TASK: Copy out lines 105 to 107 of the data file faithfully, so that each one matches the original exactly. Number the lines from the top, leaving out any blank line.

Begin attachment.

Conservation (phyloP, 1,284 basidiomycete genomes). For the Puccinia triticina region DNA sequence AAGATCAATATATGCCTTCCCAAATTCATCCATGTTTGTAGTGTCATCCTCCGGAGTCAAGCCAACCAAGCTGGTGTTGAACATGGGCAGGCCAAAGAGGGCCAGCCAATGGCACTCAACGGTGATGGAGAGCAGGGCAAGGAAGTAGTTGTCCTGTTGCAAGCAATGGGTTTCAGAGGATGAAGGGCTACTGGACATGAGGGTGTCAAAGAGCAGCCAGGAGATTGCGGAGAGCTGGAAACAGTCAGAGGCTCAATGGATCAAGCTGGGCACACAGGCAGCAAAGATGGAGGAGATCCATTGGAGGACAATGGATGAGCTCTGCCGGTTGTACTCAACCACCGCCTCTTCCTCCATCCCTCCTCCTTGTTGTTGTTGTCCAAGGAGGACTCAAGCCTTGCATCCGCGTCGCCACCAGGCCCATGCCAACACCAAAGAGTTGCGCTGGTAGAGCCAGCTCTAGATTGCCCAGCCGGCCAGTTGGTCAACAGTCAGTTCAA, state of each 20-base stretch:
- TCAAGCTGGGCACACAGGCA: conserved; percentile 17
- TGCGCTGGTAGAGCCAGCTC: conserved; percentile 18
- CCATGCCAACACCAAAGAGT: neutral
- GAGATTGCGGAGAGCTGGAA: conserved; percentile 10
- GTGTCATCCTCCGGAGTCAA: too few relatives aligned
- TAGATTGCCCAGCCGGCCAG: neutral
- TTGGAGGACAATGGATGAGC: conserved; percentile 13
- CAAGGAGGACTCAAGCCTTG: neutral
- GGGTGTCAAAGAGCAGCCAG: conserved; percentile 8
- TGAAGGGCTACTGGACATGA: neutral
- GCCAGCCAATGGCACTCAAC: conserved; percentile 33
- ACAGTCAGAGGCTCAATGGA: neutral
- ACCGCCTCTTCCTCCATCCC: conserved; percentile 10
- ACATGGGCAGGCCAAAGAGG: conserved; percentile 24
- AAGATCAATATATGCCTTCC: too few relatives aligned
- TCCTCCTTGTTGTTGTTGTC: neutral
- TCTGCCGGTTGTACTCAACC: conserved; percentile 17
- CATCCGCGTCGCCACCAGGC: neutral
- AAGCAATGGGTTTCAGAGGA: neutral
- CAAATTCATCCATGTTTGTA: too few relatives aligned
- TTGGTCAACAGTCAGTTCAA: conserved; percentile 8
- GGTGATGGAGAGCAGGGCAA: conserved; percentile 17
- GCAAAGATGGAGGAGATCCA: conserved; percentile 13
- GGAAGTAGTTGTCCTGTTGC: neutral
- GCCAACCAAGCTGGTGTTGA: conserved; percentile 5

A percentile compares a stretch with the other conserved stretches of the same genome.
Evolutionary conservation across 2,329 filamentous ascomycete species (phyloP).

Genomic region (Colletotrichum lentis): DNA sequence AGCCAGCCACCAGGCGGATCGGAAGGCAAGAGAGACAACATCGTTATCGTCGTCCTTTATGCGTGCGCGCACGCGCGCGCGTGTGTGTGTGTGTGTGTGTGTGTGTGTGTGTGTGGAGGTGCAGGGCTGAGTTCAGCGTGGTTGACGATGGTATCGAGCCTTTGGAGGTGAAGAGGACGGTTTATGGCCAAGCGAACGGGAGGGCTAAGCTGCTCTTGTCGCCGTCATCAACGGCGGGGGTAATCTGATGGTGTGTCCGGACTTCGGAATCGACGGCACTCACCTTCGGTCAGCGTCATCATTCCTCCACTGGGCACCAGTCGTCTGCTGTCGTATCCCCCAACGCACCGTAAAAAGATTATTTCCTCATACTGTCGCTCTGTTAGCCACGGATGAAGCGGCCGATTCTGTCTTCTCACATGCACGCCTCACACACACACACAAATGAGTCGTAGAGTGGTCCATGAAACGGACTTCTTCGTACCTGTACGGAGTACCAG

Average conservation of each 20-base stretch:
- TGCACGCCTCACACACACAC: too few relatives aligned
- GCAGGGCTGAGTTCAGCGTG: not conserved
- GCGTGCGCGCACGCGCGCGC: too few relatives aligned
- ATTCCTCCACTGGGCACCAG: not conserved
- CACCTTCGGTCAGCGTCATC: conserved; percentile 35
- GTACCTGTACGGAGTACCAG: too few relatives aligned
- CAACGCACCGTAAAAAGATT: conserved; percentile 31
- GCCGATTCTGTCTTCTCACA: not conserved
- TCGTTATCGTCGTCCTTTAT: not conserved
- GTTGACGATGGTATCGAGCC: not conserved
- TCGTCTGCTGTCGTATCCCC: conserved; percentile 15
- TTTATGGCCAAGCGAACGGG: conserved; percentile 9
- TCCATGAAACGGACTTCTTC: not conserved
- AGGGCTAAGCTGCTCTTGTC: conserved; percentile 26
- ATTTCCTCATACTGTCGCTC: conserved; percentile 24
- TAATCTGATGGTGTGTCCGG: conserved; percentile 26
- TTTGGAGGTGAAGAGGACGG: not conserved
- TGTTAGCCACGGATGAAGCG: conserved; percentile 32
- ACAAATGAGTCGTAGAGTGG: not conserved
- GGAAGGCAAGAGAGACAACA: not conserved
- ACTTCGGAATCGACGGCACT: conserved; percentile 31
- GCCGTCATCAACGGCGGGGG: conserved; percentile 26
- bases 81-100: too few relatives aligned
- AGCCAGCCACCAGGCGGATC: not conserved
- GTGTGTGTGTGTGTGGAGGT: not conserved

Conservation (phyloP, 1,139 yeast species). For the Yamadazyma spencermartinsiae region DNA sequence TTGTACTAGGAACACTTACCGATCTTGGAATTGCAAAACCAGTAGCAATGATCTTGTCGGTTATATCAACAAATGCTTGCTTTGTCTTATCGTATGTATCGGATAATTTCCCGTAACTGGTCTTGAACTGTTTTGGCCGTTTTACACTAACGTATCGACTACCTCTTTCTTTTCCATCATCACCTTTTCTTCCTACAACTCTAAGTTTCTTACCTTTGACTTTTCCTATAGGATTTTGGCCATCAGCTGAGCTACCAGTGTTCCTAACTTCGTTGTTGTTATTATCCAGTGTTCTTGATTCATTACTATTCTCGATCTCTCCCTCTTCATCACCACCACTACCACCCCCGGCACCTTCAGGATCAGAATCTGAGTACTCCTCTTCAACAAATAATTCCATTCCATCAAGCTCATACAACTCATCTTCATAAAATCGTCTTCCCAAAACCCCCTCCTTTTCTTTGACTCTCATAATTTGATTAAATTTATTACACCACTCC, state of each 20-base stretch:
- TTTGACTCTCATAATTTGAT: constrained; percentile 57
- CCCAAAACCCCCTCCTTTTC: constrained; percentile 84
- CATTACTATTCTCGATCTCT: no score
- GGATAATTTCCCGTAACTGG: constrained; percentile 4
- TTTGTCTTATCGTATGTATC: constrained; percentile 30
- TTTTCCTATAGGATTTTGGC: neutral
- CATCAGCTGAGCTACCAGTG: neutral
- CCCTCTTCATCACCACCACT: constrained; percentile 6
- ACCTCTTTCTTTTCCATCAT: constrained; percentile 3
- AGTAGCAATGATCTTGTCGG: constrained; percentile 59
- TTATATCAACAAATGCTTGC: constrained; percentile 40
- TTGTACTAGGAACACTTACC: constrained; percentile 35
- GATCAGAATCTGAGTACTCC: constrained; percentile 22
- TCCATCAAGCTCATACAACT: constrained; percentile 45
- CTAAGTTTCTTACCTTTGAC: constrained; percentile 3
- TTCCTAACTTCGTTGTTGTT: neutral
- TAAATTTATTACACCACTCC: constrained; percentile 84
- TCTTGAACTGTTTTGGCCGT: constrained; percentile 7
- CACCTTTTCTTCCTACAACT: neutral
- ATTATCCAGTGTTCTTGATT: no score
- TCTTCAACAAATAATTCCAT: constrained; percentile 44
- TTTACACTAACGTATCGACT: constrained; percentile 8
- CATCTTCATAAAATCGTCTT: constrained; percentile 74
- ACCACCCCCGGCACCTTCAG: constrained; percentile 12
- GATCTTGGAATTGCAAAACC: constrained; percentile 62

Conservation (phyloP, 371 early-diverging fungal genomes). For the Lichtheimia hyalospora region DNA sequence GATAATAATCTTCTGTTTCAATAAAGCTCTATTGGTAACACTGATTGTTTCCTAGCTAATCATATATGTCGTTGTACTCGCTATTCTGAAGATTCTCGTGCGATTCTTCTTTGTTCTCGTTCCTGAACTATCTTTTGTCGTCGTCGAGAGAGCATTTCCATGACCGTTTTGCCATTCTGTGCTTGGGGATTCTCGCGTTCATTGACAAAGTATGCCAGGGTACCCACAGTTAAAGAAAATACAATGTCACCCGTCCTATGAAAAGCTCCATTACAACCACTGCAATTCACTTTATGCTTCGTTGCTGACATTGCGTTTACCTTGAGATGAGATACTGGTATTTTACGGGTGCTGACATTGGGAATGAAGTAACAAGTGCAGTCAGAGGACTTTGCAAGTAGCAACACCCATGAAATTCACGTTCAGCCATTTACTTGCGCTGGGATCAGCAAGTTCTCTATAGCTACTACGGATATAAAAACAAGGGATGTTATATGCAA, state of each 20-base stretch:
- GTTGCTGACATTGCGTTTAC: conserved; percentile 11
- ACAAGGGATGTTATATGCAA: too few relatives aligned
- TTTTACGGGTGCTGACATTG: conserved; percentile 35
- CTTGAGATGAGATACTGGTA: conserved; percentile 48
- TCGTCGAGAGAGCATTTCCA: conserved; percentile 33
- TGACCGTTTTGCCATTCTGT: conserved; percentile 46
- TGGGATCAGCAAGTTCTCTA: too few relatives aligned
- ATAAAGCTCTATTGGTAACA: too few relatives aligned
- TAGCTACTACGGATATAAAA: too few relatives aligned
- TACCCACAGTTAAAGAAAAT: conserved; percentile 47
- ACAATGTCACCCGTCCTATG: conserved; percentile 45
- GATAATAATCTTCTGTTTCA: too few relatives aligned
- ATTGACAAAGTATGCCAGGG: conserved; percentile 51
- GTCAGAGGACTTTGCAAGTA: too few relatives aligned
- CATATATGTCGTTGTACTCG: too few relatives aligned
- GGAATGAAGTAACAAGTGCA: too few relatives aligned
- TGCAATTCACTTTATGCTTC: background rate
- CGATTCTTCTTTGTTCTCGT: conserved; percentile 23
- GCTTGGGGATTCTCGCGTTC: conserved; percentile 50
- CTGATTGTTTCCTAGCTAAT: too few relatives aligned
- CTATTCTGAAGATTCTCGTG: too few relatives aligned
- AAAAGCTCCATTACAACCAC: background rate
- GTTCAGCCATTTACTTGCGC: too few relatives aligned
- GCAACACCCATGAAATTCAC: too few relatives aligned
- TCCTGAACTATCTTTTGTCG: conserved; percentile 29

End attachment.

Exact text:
- GTTCAGCCATTTACTTGCGC: too few relatives aligned
- GCAACACCCATGAAATTCAC: too few relatives aligned
- TCCTGAACTATCTTTTGTCG: conserved; percentile 29